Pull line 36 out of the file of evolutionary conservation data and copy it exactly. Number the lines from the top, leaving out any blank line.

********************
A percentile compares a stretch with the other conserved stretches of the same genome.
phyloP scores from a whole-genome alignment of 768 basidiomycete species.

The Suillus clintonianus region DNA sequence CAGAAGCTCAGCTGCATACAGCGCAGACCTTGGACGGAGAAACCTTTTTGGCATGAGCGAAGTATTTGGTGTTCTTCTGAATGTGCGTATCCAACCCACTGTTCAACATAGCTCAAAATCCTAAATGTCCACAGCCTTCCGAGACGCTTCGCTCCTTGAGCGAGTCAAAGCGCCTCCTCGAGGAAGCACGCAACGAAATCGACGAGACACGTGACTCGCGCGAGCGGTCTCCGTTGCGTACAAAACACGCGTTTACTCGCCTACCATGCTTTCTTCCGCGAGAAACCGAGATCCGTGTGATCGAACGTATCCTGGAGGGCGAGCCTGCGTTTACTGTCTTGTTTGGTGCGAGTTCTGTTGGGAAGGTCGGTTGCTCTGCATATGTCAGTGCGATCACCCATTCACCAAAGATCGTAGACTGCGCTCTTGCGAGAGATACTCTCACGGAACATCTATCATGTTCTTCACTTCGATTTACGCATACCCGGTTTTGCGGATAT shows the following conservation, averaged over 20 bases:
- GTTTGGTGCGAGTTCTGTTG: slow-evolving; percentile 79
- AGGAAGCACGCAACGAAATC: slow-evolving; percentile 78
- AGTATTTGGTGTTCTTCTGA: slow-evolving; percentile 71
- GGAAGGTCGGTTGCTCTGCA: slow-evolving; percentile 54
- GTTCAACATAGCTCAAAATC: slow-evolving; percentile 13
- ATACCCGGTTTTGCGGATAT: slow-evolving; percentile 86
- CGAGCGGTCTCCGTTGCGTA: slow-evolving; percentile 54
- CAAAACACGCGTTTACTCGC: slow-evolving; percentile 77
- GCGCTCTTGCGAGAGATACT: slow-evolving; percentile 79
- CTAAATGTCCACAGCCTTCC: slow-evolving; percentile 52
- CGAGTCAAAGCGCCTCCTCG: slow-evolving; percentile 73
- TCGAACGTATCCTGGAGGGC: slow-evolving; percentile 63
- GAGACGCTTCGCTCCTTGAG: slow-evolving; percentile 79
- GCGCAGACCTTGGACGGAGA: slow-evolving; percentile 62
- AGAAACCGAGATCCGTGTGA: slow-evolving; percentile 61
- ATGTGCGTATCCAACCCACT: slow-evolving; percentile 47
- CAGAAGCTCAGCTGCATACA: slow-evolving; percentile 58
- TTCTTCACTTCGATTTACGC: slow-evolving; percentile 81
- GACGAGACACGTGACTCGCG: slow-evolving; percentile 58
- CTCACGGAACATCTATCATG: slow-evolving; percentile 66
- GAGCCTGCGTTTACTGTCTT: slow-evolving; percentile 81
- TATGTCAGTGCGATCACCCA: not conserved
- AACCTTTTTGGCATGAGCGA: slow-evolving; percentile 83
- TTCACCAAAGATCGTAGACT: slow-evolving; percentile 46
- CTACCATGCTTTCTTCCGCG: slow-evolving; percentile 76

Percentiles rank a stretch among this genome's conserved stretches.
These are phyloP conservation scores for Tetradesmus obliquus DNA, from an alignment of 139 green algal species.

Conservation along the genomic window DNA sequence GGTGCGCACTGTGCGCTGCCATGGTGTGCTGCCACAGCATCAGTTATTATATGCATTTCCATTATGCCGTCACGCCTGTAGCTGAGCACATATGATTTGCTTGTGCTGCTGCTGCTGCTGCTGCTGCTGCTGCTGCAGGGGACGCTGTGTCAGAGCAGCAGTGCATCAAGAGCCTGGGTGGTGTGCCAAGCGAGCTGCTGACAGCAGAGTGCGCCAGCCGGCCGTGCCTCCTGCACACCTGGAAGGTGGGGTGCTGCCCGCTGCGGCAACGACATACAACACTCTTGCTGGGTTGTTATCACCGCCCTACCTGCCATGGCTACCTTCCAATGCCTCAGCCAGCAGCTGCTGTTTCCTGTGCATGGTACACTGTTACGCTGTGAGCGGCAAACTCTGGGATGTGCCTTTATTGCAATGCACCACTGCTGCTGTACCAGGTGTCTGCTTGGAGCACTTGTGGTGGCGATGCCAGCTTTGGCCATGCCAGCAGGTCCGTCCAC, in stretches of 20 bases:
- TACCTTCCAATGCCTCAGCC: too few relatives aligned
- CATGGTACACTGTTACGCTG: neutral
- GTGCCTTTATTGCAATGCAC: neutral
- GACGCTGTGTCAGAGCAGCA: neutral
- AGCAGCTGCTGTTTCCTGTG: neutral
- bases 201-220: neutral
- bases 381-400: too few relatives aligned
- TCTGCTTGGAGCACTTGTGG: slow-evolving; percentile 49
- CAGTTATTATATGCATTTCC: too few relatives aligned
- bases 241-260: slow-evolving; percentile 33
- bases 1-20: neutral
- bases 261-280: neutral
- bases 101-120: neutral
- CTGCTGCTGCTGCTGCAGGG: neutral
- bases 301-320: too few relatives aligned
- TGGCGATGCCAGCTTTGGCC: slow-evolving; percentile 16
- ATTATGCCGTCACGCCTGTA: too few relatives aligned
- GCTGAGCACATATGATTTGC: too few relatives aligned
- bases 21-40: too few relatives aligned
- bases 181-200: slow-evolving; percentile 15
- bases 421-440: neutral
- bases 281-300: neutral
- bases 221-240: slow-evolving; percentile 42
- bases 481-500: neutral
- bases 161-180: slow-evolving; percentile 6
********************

- AGCAGCTGCTGTTTCCTGTG: neutral